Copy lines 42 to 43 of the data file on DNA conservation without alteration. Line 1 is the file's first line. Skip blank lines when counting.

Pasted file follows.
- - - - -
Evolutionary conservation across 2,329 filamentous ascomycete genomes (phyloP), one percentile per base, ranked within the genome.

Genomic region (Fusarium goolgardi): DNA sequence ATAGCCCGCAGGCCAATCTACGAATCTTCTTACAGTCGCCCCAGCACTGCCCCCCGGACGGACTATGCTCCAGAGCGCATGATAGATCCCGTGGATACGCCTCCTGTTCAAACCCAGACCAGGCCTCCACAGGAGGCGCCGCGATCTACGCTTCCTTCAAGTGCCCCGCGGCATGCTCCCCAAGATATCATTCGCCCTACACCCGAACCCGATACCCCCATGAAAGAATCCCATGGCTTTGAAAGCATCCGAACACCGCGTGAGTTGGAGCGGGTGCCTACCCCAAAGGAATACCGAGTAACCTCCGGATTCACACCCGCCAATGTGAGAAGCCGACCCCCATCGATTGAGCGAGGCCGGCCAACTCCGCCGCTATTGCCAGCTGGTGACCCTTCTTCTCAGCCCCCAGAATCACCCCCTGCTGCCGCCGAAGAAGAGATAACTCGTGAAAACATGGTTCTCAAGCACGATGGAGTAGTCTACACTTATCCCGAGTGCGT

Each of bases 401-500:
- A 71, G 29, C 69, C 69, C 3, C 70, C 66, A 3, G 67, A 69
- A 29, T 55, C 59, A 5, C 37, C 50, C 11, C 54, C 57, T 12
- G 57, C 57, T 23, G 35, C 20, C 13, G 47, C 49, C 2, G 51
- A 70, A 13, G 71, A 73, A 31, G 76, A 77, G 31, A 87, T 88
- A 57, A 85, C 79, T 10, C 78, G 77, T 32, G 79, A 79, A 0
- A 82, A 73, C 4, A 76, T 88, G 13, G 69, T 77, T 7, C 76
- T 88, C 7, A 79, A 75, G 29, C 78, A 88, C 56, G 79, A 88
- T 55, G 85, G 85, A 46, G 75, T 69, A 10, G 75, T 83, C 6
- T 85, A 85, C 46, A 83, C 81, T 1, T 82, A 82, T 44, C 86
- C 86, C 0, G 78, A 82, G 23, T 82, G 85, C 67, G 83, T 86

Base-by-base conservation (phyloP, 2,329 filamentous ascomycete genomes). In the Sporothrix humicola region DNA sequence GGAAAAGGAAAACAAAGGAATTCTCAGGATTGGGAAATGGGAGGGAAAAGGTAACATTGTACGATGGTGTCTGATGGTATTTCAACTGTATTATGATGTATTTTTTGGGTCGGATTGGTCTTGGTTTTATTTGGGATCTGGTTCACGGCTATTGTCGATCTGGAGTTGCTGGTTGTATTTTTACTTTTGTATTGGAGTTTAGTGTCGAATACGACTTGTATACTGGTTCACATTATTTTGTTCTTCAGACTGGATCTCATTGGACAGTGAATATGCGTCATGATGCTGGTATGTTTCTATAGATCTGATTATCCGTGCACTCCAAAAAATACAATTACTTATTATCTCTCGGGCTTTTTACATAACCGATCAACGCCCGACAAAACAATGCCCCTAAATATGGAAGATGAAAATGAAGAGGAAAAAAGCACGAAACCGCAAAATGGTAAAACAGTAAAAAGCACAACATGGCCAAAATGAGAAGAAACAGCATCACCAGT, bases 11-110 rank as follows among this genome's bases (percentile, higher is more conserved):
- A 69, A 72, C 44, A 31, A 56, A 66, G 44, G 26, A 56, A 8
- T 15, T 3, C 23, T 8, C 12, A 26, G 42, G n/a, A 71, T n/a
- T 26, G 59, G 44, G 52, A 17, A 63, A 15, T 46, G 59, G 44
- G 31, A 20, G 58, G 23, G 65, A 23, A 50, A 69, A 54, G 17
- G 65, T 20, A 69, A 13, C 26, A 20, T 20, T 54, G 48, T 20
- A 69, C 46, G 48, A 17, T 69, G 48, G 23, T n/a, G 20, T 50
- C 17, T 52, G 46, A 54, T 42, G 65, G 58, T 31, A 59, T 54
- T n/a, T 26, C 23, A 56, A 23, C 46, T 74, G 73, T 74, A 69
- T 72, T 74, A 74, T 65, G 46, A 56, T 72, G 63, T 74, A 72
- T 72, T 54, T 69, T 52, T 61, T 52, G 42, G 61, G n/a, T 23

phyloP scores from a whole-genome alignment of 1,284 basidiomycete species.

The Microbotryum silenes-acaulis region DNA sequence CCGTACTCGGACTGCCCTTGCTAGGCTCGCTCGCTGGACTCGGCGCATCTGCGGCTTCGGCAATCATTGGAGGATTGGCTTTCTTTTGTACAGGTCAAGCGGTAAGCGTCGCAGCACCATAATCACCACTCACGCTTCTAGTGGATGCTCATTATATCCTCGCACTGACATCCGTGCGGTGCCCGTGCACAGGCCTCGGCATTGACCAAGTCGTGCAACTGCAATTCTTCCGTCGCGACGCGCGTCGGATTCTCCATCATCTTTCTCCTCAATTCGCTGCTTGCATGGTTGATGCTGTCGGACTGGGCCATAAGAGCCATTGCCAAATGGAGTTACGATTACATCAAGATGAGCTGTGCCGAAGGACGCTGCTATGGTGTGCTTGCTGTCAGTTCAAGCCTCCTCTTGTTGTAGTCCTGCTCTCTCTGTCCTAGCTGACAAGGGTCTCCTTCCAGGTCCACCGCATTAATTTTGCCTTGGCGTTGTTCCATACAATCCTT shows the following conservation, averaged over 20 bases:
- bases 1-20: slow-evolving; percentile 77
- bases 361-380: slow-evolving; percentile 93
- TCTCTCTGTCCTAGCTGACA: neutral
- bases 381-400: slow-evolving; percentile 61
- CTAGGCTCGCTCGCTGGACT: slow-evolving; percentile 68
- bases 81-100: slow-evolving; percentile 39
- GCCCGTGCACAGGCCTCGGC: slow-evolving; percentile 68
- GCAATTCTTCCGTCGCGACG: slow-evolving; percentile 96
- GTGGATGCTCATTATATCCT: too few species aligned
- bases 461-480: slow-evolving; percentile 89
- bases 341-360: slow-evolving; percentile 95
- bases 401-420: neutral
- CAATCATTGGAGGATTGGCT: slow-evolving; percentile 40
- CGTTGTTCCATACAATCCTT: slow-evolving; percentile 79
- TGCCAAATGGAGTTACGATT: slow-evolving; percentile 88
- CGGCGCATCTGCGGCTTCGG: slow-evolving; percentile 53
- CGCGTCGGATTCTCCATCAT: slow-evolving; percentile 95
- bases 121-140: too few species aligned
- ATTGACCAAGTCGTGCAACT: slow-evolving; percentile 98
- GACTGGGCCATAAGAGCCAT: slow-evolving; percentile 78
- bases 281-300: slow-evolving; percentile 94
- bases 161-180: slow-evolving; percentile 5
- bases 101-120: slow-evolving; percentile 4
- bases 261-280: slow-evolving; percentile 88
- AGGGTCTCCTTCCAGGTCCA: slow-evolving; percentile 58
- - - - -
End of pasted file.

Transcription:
- CGGCGCATCTGCGGCTTCGG: slow-evolving; percentile 53
- CGCGTCGGATTCTCCATCAT: slow-evolving; percentile 95